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Sedan in the City

City-car: Second-generation Jazz hatch will be joined by a light-sized sedan.

Honda is poised to introduce the new Jazz-based City sedan to Australia in 2009

1 Sep 2008

HOT on the heels of the second-generation hatch, Honda Australia is expected to add a four-door sedan version to its new Jazz range within the next six months.

However, it will not be the existing City/Aria sedan that has served the company in its mostly Asian markets since 2002, but an all-new model derived from the second-generation Jazz hatch launched in Australia last week.

Whether it will be called the City or Jazz Sedan in Australia remains to be seen.

Although Honda executives will not confirm the arrival of a three-box Jazz to Australia, it has been reported recently that managing director and CEO Yasuhide Mizuno supports the idea of an inexpensive compact four-door sedan like the City.

He suggested that some of the four million or so Australian households who speak a language other than English are more inclined to purchase a sedan than a hatch, even in the light and small-car segments.

The existing City has been developed expressly for this type of buyer taste, and has been sold in markets such as India, Pakistan, Malaysia, Thailand, Singapore and Japan since late 2002.

Adding weight to Honda Australia’s City/Jazz sedan ambitions, senior director Lindsay Smalley hinted last week that he would like to see a sub-Civic sedan sell alongside the Jazz hatch.

“There is certainly room for it,” he revealed to GoAuto.

The light-car sedan segment is growing, with the established Toyota Yaris, Holden Barina, Kia Rio and Hyundai Accent soon to be joined by a Proton (Saga in Malaysia, but it won’t be called that in Australia), while Mazda and Ford are believed to be deliberating over importing sedan versions of the Mazda2 and upcoming Fiesta.

Images of the next-generation City have been surfacing on the Internet for some time now, with a completely undisguised example appearing on independent Honda news website www.vtec.net.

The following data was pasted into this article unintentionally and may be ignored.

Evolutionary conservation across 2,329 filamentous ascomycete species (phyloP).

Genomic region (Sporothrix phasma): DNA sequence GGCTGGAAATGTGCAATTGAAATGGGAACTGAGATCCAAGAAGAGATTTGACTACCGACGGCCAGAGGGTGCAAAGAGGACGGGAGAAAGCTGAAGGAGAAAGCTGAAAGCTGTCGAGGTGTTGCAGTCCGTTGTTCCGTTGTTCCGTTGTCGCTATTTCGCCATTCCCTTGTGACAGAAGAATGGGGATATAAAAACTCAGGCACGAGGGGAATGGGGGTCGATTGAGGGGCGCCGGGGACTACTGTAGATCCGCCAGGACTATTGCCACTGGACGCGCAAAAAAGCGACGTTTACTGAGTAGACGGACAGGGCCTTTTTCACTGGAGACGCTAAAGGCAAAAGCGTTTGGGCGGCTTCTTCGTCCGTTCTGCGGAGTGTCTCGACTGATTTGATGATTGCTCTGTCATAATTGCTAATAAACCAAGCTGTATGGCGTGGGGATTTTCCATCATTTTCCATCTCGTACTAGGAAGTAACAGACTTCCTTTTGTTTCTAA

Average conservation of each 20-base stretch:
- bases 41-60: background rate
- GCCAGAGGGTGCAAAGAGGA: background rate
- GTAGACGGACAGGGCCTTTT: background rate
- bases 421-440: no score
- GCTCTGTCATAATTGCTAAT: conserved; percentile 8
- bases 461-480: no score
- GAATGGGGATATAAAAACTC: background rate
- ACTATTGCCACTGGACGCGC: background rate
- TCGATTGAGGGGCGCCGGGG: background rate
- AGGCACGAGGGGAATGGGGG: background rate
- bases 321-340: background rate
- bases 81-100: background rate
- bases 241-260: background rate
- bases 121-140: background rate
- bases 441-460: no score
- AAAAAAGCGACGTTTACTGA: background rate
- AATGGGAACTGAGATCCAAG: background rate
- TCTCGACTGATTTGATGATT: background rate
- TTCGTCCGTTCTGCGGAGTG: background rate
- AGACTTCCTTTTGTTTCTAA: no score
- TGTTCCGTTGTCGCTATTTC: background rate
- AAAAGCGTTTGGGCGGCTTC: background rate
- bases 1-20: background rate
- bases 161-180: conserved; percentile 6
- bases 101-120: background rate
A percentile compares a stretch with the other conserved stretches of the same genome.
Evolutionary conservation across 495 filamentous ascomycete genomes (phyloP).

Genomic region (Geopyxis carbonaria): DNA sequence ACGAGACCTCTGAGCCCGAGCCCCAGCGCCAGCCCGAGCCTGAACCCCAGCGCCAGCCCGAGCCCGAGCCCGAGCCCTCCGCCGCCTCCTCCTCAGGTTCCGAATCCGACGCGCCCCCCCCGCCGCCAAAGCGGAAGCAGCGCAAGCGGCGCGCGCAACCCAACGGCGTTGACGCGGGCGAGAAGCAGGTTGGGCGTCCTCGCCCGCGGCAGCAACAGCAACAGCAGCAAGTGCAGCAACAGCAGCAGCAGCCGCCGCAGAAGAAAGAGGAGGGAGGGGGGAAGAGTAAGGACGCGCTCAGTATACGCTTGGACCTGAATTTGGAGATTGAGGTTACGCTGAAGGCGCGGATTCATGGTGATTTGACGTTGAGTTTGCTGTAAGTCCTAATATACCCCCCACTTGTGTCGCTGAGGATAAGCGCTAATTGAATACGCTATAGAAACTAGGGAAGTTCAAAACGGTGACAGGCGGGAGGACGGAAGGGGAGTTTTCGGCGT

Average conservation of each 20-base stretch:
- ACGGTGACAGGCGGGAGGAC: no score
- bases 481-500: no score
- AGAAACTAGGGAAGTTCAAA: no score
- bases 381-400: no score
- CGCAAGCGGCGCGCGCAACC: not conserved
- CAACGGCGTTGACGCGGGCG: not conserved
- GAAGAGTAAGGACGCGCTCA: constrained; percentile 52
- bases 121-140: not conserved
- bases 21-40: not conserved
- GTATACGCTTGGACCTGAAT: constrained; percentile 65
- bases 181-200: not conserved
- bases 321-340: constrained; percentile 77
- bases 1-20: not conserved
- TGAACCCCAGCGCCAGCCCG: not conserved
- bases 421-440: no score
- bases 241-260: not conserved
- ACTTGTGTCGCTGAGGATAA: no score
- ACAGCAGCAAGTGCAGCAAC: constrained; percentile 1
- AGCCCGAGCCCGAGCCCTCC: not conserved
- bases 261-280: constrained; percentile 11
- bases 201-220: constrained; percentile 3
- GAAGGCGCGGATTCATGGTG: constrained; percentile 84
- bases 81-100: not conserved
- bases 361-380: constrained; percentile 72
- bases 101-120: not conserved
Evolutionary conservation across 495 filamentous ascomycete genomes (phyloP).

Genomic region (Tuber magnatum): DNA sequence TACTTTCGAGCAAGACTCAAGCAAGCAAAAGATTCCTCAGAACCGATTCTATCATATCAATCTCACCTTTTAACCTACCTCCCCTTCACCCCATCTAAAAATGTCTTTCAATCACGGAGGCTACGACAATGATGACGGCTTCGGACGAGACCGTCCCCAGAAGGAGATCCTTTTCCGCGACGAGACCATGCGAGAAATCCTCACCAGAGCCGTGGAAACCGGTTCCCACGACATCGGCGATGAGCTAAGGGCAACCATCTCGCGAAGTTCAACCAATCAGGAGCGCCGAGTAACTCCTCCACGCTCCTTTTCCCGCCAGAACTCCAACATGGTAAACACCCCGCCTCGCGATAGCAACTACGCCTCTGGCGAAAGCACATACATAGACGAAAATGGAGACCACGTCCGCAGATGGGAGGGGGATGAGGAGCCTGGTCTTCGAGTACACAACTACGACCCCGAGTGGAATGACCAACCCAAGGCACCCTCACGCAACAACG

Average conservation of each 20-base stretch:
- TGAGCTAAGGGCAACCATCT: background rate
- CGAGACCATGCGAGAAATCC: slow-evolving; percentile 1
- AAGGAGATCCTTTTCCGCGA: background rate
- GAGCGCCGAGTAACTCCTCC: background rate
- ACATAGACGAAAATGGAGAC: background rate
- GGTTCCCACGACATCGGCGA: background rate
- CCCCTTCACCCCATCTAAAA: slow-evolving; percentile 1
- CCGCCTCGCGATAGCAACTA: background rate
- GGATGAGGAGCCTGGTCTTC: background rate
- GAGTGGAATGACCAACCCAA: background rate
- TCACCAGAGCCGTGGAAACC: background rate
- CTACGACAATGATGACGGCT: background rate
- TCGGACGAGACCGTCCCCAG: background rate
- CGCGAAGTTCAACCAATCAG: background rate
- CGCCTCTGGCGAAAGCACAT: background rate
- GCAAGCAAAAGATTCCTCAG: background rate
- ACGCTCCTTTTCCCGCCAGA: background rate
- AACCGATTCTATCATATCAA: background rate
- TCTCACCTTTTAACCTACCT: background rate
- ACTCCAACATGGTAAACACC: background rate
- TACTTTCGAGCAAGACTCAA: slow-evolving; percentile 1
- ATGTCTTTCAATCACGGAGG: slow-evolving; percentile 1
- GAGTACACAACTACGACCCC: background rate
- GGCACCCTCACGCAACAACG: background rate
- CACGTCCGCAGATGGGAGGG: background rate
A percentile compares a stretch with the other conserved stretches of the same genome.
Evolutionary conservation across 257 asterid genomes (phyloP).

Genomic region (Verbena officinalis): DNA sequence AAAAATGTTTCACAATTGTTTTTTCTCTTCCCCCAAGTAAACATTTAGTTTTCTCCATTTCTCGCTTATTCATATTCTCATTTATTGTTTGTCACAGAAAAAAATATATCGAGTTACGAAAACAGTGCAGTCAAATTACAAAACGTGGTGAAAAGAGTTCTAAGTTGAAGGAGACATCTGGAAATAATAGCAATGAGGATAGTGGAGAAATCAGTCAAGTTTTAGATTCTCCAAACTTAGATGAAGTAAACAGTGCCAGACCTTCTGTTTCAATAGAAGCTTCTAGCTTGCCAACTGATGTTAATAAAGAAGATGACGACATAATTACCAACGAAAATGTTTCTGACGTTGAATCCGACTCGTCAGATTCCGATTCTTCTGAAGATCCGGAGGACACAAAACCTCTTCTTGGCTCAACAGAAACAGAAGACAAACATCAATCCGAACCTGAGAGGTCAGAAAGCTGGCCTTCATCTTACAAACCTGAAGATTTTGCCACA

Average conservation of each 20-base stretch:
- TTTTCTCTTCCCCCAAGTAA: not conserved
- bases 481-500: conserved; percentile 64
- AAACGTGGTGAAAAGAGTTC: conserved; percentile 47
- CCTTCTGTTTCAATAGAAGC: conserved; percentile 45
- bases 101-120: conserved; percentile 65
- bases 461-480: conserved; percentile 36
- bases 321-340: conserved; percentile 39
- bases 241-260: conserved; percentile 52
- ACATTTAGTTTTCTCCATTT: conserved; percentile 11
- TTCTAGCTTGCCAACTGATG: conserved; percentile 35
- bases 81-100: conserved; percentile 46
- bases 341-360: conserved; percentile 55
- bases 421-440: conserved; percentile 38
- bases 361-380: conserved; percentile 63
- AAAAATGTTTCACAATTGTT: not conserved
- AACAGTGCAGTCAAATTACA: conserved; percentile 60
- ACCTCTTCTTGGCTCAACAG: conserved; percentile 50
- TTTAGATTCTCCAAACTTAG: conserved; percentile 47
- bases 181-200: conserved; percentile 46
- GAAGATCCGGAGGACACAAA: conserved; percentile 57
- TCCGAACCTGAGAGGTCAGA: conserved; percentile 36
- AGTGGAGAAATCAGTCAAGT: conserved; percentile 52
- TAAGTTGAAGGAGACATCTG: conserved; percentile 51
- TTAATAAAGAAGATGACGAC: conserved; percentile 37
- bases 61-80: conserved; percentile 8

Unlike the existing City, the new model is more than merely a Jazz with a boot bolted on.

The 2009 City appears to share no body parts with the new Jazz, and even has its own dashboard – with a more conservative layout and appearance.

One Honda insider did admit that the latest Jazz and City were developed to share as many under-the-skin parts as possible, including the centrally mounted fuel tank that allows for the fitment of the hatch’s versatile ‘Magic Seats’.

If Australia does get the go-ahead for the new City, the engine in question is likely to be the same 1.5-litre SOHC 16-valve four-cylinder petrol engine that powers the new Jazz VTi and VTi-S.

Driving the front wheels via a five-speed manual or (new) five-speed automatic gearbox, it delivers 88kW of power at 6600rpm and 145Nm of torque at 4800rpm.

Not coincidentally, the Thailand facility that has supplied Australians with the first-generation Jazz since 2006 (prior to which it came out of Japan) will also produce the new City alongside the latest Jazz in the next few months.

To this end, Honda in Thailand has added another factory, in order to almost double total Honda vehicle production output to 240,000 units per annum.

If Honda does elect to use the City name, it won’t be the first time.

From 1984 to 1986 a two-seater three-door City hatch was imported to Australia, sold as a light-commercial vehicle even though it was actually a light-car abroad.

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